RIVM: More people tested for coronavirus, more support for government measures
The results of the sixth round of the National Institute for Public Health and Environment (RIVM) and GGD study into the behaviour and perceptions of the general public during the coronavirus crisis has revealed that more people are getting tested for the virus when they start to show symptoms, and that recently there has been renewed support for government coronavirus measures.
Public perception of the virus and support for government measures
These results come from the most recent round of the behavioural study, carried out between August 19 and August 23. They reveal that, as the number of infections has again begun to rise, more people believe a second wave is (very) likely. When asked in early July, only 67 percent of respondents thought a second wave would happen; this has now risen to 76 percent. People have also become significantly more concerned about the virus (rising from 34 percent to 43 percent).
In previous rounds of the study, the RIVM found that there was decreasing support for the measures laid out by the Dutch government. However, August saw support rise again: support for the 1,5-metre distance rule grew by 14 percent, and the rule advising people to avoid (large) crowds saw support increase by seven percent.
Getting tested for coronavirus
The most striking change in behaviour is that members of the public are now more likely to get tested for the coronavirus if they start showing symptoms. In August, 32 percent of people who suffered from symptoms had gotten tested for the virus - almost double the percentage from July.
However, the results of the survey suggest that many people who are showing symptoms don’t self isolate. 90 percent of respondents who said they had experienced symptoms in the six weeks between stage five and stage six of the study said they have been outside to do their shopping. 43 percent said they had been going to work, 64 percent said they had visited family or friends, and 41 percent had been out to a bar or restaurant for a drink or a meal.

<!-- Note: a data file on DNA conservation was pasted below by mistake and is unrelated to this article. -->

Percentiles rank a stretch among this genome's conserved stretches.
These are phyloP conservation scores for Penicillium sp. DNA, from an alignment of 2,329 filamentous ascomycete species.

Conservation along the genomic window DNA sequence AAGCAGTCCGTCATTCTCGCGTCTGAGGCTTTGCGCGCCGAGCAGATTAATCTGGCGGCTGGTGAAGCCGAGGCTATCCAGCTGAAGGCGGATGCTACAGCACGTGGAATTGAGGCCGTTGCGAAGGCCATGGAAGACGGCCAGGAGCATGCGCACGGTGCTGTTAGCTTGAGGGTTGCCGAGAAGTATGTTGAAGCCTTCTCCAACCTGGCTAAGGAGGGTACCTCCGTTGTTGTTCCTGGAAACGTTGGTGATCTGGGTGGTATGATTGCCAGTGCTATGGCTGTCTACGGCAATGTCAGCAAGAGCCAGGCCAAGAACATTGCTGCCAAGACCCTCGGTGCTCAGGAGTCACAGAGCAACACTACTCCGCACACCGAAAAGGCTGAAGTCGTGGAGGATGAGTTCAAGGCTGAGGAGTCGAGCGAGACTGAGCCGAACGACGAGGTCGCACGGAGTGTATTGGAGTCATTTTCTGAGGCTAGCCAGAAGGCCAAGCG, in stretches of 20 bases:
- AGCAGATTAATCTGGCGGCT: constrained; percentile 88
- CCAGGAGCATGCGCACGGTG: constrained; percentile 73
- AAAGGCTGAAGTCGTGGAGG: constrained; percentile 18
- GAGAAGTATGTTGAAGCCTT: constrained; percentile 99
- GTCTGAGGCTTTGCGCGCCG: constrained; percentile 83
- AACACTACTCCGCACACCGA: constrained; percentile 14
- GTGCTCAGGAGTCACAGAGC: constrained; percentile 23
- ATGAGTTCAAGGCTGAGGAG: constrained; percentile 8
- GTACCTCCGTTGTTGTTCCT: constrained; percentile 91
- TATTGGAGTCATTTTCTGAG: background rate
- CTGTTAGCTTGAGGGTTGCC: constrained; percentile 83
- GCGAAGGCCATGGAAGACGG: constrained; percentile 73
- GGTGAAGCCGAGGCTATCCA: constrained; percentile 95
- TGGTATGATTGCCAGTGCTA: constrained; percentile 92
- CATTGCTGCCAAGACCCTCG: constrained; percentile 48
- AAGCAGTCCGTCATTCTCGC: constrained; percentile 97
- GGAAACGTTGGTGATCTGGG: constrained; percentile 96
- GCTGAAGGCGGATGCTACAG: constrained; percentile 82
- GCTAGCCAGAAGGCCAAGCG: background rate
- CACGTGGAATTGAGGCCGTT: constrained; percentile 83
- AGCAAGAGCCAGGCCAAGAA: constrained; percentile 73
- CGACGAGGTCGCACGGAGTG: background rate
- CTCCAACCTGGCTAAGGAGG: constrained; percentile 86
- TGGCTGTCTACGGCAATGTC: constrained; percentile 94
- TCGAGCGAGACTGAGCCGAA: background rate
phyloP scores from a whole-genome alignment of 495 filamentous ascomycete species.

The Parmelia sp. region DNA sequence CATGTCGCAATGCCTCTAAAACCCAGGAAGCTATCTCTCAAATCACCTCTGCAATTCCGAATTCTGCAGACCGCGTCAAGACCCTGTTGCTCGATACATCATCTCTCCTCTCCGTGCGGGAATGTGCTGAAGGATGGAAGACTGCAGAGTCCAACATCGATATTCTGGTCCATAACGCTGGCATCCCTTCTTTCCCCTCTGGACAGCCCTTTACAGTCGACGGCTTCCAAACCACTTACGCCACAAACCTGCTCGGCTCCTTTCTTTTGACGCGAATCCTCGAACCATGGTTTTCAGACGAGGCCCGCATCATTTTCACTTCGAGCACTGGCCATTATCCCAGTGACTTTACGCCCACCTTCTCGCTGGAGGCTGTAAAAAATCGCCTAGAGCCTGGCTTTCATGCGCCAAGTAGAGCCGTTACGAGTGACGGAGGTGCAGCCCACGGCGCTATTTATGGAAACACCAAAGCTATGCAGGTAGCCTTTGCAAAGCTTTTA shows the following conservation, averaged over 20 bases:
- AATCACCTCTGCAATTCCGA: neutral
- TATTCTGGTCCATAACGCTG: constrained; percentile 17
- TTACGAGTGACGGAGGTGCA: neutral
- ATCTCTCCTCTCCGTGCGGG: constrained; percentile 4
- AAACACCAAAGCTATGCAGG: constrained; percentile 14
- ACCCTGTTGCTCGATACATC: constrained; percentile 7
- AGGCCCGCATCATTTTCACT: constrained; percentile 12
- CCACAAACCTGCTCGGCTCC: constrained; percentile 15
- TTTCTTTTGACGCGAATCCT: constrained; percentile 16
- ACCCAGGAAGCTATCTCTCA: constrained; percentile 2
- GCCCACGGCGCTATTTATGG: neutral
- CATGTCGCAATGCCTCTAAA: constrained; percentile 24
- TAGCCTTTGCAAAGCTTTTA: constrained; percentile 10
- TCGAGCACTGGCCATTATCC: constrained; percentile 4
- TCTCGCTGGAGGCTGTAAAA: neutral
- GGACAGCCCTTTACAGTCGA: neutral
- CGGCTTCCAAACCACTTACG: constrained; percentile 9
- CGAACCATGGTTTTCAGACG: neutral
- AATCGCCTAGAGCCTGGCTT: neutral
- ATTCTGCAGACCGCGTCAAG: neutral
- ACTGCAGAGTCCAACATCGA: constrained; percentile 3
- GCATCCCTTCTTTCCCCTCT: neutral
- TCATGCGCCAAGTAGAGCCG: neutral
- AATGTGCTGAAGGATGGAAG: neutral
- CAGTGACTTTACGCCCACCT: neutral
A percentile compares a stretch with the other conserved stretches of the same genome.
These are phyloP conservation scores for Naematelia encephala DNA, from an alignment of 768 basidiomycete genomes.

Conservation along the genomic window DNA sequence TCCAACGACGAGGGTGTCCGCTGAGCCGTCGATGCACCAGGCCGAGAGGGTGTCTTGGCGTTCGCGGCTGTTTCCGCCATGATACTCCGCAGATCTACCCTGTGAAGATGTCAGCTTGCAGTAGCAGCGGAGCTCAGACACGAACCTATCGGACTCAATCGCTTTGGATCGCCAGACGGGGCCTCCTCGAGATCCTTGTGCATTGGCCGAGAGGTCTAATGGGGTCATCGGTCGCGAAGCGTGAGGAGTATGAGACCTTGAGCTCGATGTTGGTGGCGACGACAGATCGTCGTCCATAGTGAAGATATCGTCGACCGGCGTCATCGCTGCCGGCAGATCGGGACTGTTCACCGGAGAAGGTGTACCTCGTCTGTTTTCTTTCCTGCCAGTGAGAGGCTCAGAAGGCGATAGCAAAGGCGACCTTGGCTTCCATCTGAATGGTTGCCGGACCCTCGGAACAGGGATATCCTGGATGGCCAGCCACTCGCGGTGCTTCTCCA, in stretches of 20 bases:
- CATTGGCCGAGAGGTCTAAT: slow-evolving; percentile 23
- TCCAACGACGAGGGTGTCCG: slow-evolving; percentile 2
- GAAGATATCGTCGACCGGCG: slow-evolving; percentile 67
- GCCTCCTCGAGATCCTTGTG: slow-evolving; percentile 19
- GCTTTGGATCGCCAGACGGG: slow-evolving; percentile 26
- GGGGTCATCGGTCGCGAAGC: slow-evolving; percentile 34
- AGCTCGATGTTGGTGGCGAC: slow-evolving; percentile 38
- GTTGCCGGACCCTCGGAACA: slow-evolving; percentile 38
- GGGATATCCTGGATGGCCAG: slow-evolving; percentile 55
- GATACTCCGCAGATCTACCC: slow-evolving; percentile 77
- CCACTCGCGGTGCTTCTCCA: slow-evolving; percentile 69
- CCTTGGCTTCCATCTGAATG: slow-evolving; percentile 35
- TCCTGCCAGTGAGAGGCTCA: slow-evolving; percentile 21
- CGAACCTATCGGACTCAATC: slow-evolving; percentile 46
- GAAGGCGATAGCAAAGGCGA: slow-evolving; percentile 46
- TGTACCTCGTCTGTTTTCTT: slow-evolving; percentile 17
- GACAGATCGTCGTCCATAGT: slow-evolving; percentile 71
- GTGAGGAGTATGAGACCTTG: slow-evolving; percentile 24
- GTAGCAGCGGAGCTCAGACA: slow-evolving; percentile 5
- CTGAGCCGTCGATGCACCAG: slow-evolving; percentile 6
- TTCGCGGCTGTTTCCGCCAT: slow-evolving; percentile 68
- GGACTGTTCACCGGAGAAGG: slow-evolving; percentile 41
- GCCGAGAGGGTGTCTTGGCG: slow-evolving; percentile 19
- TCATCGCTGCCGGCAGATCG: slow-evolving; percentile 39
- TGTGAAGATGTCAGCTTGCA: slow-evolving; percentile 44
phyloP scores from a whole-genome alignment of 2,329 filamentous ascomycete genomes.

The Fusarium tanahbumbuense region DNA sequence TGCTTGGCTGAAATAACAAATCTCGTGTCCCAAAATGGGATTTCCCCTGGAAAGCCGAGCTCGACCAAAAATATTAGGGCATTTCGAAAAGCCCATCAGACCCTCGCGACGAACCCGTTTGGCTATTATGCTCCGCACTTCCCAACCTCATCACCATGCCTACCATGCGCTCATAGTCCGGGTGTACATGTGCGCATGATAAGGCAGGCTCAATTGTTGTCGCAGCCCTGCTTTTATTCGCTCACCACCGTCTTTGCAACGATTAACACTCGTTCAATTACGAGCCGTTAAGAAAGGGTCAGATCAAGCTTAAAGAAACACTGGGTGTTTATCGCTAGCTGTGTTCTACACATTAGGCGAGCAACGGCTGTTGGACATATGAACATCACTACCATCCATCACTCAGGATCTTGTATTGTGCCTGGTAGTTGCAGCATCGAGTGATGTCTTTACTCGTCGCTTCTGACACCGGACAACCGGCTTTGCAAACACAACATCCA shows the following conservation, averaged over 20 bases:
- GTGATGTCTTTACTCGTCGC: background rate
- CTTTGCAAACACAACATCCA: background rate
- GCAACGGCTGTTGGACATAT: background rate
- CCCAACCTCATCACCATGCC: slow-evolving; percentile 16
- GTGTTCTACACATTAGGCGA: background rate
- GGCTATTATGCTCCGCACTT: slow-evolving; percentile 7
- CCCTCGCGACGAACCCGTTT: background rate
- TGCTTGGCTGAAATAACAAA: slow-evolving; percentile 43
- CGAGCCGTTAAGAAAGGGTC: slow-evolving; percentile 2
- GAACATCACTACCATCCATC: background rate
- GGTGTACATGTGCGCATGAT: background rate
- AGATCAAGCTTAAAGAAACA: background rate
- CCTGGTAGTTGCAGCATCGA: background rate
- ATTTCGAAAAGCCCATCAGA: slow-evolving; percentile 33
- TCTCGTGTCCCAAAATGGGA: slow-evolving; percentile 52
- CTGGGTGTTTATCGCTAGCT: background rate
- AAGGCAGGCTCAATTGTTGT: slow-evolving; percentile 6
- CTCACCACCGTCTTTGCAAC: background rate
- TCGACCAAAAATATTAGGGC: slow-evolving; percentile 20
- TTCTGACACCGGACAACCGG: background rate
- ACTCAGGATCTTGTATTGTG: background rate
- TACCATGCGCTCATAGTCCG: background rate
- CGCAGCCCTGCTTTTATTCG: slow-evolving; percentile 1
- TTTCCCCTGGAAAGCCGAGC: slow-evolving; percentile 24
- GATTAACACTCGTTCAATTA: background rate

These results show that, in spite of the fact that there is significant support for the advice to stay home if you are showing symptoms - 84 percent of respondents were in favour of this rule - many people still fail to follow the advice.
(Social) Distancing in the Netherlands
49 percent of study participants indicated that, in the past week, they had been in an area where it had been too busy to keep a 1,5-metre distance. The results of the study show that places where people struggle the most to keep their distance are parties (e.g. birthday parties), where 31 percent of respondents had struggled; at work, where 25 percent of respondents had experienced difficulties; and when out shopping, where 13 percent had struggled.
On a more positive note, results show that there are a number of places where it is possible to keep the advised 1,5-metre distance. Two-thirds of respondents said they could easily do so on a trip to the cinema, and almost half said it was possible while at school or when at a catering establishment (horeca).